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Tipsheet

Bad Spin



As you've probably heard, John Edwards has decided to accept public financing.  While this gives his campaign some much-needed revenue, it also puts him at a disadvantage in terms of how much he can spend later, if his campaign were to catch fire (it's unlikely, but stranger things have happened) ...
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What bothers me most is that rather than simply admiting he needs this influx of cash to keep his campaign afloat, Edwards had the audacity to try to"spin" the media into believing he was doing this because it's the right thing to do.  (Yeah, right).

Chris Cillizza of the WaPost's The Fix blog recently interviewed Edwards' advisor Joe Trippi about this very issue.  See, in the past, Trippi has argued that accepting public financing would leave any nominee "flat broke like Mike Dukakis -- getting the living #$#% kicked out of him all summer long."

Today, of course, Trippi is arguing that Edwards is smart to accept public financing ...

As any practitioner will tell you, the best spin is believable.  This is not, and thus, Cillizza responded with this analysis -- which hits the nail on the head:

Our take: Although the Edwards' campaign insists this decision was made voluntarily and not out of necessity, we find that somewhat hard to swallow. Edwards fell badly behind Clinton and Obama during the second fundraising quarter, a trend that seems likely to continue when the numbers for the last three months come out today.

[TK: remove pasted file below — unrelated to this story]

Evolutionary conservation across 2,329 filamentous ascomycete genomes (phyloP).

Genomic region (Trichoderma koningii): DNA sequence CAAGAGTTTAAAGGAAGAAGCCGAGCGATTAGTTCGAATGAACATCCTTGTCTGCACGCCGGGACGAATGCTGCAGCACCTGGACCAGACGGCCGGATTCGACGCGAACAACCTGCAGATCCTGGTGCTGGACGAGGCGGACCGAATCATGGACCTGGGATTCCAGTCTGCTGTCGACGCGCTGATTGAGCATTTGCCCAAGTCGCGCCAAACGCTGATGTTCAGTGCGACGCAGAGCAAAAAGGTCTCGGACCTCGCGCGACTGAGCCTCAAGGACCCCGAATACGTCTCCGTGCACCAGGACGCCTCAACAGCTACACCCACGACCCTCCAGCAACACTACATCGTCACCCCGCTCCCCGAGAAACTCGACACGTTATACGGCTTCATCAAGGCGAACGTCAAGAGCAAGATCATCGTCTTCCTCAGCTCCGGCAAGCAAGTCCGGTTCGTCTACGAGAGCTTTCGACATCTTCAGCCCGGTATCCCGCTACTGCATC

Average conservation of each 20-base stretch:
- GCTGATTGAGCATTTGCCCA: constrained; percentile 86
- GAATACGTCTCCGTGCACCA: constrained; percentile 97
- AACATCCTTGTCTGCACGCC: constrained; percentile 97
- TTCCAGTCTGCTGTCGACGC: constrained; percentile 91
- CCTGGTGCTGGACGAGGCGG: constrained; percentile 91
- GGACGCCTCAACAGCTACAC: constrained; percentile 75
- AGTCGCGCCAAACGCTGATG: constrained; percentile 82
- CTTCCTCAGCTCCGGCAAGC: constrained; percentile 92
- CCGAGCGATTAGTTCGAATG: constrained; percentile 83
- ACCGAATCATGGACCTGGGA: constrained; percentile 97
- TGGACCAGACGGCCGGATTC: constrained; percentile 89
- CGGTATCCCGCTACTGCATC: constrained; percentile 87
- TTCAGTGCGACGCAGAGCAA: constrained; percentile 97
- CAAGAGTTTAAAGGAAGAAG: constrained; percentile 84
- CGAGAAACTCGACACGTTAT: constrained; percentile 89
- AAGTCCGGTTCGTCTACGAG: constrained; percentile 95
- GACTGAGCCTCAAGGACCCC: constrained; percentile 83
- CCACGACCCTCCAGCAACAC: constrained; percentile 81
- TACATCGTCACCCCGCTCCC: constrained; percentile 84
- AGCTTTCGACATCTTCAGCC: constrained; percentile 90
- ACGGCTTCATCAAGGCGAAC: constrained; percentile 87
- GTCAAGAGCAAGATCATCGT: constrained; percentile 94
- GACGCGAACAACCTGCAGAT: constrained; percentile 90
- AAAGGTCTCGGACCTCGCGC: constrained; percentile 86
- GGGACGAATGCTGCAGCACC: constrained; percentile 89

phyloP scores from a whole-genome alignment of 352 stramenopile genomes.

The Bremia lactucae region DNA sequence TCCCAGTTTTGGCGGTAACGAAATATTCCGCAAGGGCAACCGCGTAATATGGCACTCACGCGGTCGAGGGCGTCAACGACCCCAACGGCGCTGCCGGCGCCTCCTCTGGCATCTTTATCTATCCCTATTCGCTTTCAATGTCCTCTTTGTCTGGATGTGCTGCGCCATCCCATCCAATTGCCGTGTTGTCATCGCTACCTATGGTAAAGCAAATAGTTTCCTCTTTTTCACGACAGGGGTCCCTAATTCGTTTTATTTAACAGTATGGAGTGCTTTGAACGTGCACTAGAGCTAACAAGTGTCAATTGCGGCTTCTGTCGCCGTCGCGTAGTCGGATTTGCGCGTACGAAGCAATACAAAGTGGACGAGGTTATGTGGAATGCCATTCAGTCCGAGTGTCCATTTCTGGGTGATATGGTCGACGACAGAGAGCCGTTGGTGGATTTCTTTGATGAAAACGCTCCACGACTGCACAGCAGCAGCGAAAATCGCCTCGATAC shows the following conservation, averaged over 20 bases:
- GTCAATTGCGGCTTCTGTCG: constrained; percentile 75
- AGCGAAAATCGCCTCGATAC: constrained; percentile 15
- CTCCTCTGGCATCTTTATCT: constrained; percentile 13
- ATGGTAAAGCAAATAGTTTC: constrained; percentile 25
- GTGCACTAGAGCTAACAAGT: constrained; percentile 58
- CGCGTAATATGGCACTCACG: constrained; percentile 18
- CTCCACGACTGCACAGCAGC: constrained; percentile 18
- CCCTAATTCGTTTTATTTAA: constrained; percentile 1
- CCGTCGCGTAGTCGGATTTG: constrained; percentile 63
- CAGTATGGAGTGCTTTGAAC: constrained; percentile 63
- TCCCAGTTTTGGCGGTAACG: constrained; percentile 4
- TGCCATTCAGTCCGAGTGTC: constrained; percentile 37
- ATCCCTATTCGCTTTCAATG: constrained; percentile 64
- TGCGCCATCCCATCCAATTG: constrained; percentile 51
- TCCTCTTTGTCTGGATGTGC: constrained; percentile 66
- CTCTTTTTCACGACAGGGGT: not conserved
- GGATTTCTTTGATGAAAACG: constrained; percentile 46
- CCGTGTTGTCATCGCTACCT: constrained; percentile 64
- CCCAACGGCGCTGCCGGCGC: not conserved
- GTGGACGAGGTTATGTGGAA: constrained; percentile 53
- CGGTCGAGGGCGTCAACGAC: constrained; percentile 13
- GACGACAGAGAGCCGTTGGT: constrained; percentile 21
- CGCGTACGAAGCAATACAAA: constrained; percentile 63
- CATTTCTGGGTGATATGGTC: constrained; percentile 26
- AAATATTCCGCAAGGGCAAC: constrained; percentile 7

It seems more likely that Edwards recognized he would never be able to compete with Obama and Clinton financially and, given that reality, sought to turn a negative into a positive. Edwards is hoping that his acceptance of public financing plays into voters' sense of him as a different kind of candidate and distinguishes him from Obama (the other "change" candidate in the race) and Clinton.

As much as voters tend to decry the influence of money in politics, however, poll after poll shows that almost no one makes their mind up based on where a candidate's campaign money comes from. And, in an election where Democratic voters seem ready to do almost anything to win back the White House, it's hard to imagine them backing a candidate who will have a hard cap on his spending between February and late August.
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Well said ...

Update: 3:08 - Jonathan Martin makes the case that John McCain might want to consider the public financing option ...

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